(Bloomberg) -- The Senate passed a stopgap funding bill on a 72-25 vote, sending it to the House on the eve of the deadline to avert a shutdown of most government agencies.
Despite opposition to the measure from House Republicans, that chamber is expected to pass the bill before the Saturday start to the new fiscal year, allowing lawmakers to return to their districts to campaign ahead of the midterm elections.
The stopgap bill would extend funding for US government operations through Dec. 16. It provides $12 billion to help Ukraine defend against Russia’s invasion, $2 billion for domestic disaster relief, $2.5 billion for New Mexico wildfires and $1 billion in home heating assistance. The bill extends Food and Drug Administration user fees for five years, averting a planned layoff.
The vote in the House is expected to be close, with House GOP leader Kevin McCarthy urging all his members to vote down the measure in favor of a stopgap that extends into next year. Republicans hope to control Congress and pursue a series of budget cuts -- including to the Internal Revenue Service -- in the final 2023 spending bills. House Democrats are expected to unite behind the Dec. 16 stopgap, however, leaving Republicans on the sidelines for now.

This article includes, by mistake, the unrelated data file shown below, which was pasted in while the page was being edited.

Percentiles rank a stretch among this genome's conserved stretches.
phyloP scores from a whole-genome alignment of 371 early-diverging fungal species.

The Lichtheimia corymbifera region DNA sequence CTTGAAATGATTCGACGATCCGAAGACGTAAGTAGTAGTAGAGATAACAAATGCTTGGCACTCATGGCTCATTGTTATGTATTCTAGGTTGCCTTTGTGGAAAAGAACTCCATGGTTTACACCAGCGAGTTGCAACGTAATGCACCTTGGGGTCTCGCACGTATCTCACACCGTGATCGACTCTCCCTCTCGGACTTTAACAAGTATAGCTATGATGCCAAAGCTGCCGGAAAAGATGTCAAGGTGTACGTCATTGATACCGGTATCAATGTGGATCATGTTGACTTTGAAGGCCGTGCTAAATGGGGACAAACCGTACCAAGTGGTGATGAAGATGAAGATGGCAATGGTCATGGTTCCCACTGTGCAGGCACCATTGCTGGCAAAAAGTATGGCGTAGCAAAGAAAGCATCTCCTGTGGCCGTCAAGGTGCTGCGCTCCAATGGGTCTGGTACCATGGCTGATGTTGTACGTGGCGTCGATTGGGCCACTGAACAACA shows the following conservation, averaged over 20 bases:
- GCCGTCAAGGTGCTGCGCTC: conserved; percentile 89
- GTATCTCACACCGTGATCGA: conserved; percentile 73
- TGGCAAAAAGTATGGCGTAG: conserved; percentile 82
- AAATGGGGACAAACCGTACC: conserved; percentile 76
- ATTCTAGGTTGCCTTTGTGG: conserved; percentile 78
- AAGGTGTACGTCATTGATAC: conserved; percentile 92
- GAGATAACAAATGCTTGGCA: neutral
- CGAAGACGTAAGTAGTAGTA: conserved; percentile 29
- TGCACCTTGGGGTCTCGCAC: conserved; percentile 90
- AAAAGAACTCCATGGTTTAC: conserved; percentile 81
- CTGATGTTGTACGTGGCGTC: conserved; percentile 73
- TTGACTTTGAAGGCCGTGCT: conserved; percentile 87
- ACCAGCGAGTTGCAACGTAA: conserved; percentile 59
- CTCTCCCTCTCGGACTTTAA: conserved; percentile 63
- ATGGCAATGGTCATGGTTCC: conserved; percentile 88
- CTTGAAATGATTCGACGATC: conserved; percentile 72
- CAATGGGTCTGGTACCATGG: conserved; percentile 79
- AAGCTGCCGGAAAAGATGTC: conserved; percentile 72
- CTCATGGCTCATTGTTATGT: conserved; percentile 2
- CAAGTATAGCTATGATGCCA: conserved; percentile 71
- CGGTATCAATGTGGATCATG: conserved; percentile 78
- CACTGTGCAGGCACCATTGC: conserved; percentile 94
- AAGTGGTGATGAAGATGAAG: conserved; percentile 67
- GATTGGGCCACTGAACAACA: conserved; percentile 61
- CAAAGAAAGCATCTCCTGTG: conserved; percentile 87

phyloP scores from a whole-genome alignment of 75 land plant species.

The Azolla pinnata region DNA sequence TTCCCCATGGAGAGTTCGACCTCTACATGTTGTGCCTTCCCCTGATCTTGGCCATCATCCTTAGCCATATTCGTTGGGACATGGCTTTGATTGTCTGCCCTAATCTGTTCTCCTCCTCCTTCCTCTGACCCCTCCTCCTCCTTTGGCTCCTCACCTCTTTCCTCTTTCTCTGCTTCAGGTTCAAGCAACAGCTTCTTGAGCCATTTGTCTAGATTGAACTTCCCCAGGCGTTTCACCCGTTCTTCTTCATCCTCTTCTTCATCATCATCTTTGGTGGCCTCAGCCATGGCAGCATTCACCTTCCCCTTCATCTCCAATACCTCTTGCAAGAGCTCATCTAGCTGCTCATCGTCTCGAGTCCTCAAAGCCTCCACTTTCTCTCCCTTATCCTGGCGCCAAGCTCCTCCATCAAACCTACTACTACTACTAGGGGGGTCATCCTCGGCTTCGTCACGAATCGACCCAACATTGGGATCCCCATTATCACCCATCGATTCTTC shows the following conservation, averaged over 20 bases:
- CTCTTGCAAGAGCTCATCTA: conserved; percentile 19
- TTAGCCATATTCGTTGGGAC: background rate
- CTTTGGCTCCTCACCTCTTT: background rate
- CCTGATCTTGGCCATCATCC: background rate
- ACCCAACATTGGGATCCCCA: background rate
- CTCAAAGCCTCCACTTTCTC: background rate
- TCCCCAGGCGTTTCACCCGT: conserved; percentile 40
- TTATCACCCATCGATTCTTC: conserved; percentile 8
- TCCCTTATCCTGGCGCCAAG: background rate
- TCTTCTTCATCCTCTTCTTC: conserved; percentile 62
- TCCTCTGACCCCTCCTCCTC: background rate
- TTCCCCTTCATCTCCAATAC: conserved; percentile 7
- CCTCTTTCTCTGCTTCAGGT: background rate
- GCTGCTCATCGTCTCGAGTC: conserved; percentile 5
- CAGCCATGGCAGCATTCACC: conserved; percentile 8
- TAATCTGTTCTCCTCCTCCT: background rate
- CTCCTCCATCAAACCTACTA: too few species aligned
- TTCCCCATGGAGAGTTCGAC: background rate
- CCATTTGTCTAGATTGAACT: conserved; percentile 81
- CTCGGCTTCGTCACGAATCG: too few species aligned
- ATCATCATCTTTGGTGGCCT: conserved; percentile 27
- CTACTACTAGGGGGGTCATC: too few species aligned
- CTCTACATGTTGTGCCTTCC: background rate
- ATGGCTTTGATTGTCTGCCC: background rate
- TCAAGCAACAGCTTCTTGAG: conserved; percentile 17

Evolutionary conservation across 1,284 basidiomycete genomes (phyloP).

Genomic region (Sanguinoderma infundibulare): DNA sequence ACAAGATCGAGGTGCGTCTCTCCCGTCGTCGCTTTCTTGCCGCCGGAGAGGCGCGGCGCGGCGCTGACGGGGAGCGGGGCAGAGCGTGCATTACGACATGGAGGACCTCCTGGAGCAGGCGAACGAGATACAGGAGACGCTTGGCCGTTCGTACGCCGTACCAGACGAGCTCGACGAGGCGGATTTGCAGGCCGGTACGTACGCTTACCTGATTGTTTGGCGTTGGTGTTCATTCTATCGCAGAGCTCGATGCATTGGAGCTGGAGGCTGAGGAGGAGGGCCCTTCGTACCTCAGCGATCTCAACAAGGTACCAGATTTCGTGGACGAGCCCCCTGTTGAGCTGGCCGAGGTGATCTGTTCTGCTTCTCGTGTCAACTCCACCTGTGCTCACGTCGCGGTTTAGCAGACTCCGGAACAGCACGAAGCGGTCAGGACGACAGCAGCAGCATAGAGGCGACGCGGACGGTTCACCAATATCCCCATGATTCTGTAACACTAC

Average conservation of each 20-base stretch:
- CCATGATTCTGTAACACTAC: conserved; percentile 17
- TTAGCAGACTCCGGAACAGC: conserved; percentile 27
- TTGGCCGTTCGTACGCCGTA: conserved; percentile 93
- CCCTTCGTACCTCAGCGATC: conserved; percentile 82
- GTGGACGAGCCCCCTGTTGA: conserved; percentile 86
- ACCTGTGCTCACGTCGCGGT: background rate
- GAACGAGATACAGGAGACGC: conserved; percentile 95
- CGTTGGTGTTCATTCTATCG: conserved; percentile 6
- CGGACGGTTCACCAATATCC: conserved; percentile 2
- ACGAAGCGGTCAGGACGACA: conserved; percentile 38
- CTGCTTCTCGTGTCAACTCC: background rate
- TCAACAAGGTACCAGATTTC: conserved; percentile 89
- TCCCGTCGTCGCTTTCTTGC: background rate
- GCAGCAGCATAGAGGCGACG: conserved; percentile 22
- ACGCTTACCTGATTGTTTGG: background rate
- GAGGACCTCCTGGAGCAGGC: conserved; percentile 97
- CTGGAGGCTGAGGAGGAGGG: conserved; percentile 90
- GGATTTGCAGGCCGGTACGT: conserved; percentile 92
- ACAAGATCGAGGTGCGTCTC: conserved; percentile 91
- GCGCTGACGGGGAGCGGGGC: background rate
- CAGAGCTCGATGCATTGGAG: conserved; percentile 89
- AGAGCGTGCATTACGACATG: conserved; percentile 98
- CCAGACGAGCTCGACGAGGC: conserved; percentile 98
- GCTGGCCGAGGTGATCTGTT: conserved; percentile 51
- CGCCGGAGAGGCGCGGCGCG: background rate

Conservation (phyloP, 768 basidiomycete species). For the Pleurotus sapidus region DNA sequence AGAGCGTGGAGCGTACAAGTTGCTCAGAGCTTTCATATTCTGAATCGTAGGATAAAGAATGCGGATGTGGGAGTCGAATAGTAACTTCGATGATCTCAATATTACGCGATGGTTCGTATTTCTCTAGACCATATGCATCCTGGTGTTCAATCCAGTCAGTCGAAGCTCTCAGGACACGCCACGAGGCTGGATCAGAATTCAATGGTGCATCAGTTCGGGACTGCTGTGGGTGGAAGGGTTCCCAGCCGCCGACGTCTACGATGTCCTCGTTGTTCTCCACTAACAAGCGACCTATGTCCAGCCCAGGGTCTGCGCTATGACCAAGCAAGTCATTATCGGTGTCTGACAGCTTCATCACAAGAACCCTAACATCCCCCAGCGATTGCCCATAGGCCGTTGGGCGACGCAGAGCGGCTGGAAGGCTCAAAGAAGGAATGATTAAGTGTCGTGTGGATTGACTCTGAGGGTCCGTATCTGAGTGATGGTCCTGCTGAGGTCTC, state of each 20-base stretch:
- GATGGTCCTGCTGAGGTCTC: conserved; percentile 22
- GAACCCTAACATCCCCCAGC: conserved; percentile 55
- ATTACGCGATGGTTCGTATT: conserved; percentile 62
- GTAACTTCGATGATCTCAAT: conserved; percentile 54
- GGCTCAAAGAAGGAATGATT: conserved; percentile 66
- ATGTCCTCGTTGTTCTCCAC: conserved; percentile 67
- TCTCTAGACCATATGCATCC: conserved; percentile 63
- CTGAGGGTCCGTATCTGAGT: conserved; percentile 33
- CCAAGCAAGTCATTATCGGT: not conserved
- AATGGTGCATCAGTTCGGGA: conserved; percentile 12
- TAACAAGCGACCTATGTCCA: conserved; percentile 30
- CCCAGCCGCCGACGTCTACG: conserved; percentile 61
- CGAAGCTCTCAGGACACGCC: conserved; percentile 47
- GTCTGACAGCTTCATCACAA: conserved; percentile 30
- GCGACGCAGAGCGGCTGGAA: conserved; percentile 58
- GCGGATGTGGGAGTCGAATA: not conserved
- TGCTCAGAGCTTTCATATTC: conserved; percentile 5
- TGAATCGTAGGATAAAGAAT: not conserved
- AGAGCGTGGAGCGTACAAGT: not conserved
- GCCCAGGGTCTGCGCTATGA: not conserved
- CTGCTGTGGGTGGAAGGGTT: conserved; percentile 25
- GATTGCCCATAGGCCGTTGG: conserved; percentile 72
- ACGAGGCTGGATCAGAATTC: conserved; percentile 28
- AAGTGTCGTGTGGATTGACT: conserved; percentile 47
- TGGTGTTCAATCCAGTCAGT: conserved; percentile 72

Senate Republicans split on the bill, with 25 voting to oppose it.
Senator Mike Rounds, a South Dakota Republican voted against the bill to protest the practice of using short-term stopgaps, which has become an annual event in Congress.
“We’ve got to stop kicking the can down the road and do our jobs. Stop with the elective activities and focus on the core curriculum,” Rounds said.
Republican opposition forecasts potential turmoil in December, especially if Republicans retake either the House or the Senate in the election, as is likely.
Senate Appropriations Committee Chair Patrick Leahy, a Vermont Democrat, said he will fight to complete the 2023 full year funding bills by December
“Running on autopilot in the face of rising inflation would be irresponsible,” he said.
The path was cleared for passage of the stopgap bill after Senate Majority Leader Chuck Schumer and West Virginia Democrat Joe Manchin dropped an effort to include permitting changes in the bill. Manchin was unable to assemble 60 votes for his energy permit changes in the face of opposition in both parties.
Also excluded from the bill at the request of Republicans was $27 billion in funding requested by the White House to fight Covid-19 and the monkey-pox outbreak.
A stopgap measure is needed to keep the government running past the Oct. 1 start of the fiscal year because Congress has failed to pass any of the 12 annual spending bills for fiscal 2023. The House passed six bills and the Senate took up none of them.
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